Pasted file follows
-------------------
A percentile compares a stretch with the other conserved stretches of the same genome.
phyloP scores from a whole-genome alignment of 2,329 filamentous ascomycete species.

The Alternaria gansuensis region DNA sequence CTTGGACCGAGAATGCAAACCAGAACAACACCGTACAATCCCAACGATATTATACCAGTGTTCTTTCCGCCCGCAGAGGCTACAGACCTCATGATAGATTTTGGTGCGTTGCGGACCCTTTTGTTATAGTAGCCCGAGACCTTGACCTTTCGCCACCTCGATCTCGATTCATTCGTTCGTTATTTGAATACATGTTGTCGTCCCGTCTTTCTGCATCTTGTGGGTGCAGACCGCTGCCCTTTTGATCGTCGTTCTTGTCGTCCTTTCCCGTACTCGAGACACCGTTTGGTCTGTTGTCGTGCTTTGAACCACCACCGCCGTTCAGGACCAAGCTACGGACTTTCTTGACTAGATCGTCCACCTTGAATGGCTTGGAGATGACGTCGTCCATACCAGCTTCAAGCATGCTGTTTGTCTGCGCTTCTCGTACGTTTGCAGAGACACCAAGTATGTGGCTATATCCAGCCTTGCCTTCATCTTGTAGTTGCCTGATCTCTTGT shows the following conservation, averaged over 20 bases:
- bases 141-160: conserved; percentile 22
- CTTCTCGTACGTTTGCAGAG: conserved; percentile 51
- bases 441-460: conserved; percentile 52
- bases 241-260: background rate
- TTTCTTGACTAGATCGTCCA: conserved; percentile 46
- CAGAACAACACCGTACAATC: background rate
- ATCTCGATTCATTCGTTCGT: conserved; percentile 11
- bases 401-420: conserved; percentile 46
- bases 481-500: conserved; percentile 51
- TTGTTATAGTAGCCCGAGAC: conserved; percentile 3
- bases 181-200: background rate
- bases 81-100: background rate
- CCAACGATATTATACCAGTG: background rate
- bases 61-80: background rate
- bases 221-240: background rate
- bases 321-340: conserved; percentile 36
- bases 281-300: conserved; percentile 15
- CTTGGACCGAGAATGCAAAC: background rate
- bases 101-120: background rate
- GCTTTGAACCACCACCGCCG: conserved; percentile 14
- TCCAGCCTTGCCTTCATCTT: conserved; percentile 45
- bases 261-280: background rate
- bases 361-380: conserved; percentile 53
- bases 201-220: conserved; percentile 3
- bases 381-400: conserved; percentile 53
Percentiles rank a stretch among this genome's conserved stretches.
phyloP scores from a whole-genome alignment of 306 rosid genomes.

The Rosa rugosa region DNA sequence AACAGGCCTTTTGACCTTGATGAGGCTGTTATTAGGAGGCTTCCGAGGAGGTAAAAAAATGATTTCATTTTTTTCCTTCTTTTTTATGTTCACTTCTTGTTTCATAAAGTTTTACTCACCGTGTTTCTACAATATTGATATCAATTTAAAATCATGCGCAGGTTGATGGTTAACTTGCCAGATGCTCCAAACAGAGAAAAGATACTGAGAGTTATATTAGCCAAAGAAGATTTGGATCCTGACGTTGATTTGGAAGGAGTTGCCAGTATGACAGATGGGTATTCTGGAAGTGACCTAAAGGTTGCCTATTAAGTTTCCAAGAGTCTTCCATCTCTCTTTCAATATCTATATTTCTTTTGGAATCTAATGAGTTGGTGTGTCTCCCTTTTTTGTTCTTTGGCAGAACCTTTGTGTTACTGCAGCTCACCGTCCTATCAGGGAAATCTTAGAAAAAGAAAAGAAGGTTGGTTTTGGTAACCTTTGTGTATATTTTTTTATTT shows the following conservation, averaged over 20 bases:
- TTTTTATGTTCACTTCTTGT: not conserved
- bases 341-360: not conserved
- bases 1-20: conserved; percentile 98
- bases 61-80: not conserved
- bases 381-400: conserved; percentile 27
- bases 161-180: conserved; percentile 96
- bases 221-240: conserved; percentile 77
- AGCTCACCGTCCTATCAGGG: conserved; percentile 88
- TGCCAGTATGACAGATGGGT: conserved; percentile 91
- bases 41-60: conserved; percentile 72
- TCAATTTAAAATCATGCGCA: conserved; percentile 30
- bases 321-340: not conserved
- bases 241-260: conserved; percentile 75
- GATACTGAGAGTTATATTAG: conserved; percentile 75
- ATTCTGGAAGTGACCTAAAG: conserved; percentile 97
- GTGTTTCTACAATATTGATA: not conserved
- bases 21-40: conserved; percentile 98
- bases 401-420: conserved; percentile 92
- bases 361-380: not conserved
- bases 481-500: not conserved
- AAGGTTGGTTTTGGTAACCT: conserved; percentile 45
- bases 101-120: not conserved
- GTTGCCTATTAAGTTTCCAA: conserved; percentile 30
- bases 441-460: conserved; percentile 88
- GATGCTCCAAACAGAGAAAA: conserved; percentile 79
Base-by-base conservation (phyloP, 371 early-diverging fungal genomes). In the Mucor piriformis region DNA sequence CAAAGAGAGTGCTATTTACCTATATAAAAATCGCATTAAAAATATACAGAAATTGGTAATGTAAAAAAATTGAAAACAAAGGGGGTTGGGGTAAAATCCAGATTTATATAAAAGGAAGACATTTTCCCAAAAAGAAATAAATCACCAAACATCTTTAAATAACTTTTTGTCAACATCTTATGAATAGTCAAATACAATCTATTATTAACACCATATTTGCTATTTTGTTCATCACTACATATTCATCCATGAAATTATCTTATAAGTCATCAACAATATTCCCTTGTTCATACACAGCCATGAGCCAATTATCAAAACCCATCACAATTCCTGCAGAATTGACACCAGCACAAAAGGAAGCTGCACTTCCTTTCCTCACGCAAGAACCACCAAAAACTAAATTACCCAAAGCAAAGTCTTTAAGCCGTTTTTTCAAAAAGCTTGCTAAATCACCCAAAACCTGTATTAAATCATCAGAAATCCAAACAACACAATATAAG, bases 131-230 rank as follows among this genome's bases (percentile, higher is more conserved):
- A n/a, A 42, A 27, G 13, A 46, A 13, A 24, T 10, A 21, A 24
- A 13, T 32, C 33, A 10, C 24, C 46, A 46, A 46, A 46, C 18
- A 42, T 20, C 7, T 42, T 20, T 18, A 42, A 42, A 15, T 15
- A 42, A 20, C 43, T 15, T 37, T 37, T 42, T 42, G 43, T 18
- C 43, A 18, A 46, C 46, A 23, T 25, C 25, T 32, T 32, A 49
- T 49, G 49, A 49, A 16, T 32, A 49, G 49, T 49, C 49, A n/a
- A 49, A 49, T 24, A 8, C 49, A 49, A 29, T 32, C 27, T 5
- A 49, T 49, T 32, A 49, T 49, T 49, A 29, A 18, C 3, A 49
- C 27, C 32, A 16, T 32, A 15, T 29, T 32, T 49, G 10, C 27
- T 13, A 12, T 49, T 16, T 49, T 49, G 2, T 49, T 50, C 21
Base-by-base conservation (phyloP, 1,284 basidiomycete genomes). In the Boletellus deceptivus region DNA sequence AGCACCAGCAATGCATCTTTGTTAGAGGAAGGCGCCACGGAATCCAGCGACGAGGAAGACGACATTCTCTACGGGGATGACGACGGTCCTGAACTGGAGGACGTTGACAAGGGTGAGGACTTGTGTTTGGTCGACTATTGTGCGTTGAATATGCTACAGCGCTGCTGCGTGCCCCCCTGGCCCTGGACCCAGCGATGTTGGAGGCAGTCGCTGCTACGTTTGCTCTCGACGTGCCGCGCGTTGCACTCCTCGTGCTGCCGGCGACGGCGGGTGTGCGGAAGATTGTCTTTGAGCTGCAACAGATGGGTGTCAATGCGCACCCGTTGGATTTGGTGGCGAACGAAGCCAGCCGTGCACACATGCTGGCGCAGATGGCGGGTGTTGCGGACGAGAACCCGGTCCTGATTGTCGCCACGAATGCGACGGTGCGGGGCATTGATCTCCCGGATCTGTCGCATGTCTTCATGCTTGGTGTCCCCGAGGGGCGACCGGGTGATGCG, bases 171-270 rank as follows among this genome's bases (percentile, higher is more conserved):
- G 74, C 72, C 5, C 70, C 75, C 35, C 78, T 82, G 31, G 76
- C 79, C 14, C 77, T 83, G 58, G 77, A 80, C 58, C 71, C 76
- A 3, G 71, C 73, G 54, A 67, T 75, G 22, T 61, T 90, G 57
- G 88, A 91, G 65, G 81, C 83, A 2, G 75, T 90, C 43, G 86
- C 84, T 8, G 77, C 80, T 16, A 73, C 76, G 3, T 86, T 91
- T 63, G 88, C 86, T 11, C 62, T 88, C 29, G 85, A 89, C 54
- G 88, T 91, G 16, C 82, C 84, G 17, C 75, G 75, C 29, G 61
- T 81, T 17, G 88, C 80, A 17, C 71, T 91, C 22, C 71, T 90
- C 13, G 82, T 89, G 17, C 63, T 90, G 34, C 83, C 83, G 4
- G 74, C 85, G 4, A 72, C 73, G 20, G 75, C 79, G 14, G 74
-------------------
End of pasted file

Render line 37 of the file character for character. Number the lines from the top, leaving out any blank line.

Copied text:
- bases 161-180: conserved; percentile 96